Meet Ambrose – a twelve-year-old with a talent for mismatching his clothes, for saying the wrong thing at the worst possible time, and for words. In short, he’s a self-described nerd. Making friends is especially hard because he and his overprotective mother, Irene, have had to move so often. When bullies at his latest school almost kill him by deliberately slipping a peanut into his sandwich, Ambrose is philosophical. Irene, however, is not, and decides that Ambrose will take correspondence classes from home.
Home is the basement apartment in a house owned by a kindly Greek couple. Surely Ambrose will be safe here. But unbeknownst to his mother, Ambrose strikes up an unlikely one-way friendship with the landlord’s son, Cosmo, based on the only thing they have in common: a love of Scrabble. Ambrose learned to play with his mother at the kitchen table. Cosmo learned to play in prison. When Ambrose convinces the reluctant Cosmo to take him to a Scrabble club, a small deception mushrooms and they both find much more than they bargained for, from run-ins with lowlifes to high romance.
When I reviewed Susin Nielsen’s last book, We Are All Made of Molecules, I was struck by the voice of the main character. It was bold, direct and forthright, and the voice of Ambrose here skews a similar path. After a pretty startling start here, the reader gets a picture of a boy with basically no friends and not a lot going for him other than a sunny disposition and an interest in Scrabble. The book traces his journey from here to someone who positively influences those who he meets and his own development is satisfying to read also.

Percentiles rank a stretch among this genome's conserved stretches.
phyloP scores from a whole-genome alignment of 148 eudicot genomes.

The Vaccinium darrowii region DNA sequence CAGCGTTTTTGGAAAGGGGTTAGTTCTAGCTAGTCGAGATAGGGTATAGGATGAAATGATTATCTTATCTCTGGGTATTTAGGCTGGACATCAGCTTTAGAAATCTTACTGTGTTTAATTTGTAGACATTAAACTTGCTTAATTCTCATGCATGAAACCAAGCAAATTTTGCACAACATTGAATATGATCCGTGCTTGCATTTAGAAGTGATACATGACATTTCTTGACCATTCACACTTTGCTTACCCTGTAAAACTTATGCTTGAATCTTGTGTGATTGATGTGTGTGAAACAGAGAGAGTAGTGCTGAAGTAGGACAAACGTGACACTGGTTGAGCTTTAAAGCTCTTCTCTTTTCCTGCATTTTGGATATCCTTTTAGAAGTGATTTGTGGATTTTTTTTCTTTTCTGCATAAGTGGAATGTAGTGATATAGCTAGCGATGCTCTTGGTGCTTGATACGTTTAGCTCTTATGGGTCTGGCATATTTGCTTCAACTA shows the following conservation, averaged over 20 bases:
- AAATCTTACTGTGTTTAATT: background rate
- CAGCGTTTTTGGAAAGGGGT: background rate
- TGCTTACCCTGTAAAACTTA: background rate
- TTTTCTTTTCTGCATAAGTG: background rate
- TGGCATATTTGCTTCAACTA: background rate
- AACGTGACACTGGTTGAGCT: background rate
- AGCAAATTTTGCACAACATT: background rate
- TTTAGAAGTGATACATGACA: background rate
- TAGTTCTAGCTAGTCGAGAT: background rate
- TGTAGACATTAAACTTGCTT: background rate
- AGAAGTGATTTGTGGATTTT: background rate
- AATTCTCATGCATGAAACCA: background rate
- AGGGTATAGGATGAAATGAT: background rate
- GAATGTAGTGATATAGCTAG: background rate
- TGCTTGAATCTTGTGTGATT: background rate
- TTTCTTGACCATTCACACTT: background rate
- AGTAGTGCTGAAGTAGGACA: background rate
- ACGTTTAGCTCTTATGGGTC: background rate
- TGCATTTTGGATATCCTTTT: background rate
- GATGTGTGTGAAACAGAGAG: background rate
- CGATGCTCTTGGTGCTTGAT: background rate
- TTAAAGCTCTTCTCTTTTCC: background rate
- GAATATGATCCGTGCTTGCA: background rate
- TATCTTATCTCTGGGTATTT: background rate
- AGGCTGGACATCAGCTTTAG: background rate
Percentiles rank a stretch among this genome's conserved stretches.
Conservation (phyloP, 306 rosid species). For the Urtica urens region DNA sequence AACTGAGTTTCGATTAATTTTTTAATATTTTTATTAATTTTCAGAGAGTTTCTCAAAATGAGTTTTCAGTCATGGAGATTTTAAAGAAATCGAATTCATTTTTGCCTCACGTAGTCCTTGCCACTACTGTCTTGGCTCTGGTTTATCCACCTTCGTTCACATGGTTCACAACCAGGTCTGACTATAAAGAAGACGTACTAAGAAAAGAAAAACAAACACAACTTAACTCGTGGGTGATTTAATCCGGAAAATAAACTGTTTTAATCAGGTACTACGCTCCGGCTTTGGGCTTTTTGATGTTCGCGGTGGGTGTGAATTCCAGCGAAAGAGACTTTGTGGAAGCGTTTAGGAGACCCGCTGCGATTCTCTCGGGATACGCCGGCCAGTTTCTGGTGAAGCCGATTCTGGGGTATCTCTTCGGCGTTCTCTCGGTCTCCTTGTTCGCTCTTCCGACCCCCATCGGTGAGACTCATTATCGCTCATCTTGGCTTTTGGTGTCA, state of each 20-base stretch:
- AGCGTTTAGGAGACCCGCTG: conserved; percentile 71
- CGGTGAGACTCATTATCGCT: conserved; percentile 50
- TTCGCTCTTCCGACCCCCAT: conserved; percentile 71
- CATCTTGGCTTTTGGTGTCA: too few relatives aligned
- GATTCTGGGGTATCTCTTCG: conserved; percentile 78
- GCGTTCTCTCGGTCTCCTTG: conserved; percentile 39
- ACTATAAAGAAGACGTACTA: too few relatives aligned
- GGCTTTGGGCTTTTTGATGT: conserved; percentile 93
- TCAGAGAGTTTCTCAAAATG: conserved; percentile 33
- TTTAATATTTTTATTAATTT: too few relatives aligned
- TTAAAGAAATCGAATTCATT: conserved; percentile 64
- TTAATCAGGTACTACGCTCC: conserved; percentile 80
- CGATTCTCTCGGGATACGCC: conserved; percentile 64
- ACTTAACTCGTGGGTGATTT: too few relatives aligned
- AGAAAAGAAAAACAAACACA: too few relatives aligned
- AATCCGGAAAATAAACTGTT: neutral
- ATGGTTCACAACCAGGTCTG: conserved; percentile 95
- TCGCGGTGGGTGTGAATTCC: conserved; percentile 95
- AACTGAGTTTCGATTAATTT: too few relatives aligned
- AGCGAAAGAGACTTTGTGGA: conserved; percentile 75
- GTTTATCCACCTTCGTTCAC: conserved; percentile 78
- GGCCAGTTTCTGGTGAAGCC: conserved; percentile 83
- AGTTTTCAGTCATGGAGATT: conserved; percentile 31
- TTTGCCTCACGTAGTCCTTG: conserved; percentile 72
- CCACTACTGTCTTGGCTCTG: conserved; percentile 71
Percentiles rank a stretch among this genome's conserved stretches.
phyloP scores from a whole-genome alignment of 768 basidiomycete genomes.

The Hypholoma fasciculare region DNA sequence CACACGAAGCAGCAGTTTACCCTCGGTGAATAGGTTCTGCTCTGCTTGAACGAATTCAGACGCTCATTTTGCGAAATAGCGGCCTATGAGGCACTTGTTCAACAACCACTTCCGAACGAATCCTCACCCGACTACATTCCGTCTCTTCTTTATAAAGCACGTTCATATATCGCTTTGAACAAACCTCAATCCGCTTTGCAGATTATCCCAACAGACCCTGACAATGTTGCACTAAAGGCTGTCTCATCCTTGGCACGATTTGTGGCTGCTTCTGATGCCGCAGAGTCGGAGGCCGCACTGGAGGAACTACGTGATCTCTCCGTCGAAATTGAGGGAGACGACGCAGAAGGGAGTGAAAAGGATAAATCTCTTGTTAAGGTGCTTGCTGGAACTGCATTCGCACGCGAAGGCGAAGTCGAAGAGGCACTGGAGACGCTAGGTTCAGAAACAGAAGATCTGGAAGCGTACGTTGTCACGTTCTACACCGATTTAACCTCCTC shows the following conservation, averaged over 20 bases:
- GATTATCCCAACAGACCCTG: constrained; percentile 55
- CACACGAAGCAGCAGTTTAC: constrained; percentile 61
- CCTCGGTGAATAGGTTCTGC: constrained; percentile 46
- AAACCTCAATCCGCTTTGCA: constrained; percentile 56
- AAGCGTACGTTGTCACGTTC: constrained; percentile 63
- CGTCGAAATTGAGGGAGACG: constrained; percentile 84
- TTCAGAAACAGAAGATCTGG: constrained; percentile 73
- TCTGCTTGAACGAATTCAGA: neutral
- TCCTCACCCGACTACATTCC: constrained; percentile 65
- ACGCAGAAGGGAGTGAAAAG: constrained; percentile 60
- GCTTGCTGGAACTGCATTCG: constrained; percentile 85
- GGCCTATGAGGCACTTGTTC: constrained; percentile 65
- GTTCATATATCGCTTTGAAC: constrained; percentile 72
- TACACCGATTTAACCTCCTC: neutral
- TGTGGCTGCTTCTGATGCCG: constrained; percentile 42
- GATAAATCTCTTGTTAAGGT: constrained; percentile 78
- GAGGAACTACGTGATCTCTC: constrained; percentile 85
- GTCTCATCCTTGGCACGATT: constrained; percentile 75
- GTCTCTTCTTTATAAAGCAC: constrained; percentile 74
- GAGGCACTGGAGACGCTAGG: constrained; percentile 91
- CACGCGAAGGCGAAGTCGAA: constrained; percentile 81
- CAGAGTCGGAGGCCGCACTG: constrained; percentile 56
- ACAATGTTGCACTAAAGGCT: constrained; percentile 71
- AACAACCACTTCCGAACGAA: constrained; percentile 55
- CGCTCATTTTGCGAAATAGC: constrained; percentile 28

The style of writing allows Susin Nielsen to be quite cutting in describing characters, like Ambrose’s mother, Irene, who is described as being quite paranoid and insecure.
‘But in case I’m painting my mom to be a nutcase, she isn’t. At least not so much.’
Because of this directness, which is no way mean-spirited, you grow to like the character of Ambrose almost immediately and empathise with his situation as a kid who is bullied and has low enough self-esteem.
The other main character apart from Ambrose and his Mom is Cosmo. Nielsen has done a terrific job here in matching up two unlikely characters to build a friendship upon, both of them rubbing the other up the wrong way as much as actually getting on with each other. What starts as a friendship based on both of them using each other for their own means turns into a proper caring friendship.
The plot itself stems from this friendship and there are a myriad of smaller star characters throughout, a cast of oddballs and misfits, and the book celebrates them as being that, which is to be lauded. Through the eyes of Ambrose, we learn the practice of not judging a book by its cover. He manages to see the good in everyone and because of it, helps others to be good. It’s a positive message to take from the book and makes for an enjoyable read. Next up from Susin Nielsen seems to be somewhat of an about turn, with characters focused on cynicism for a start, which should be interesting!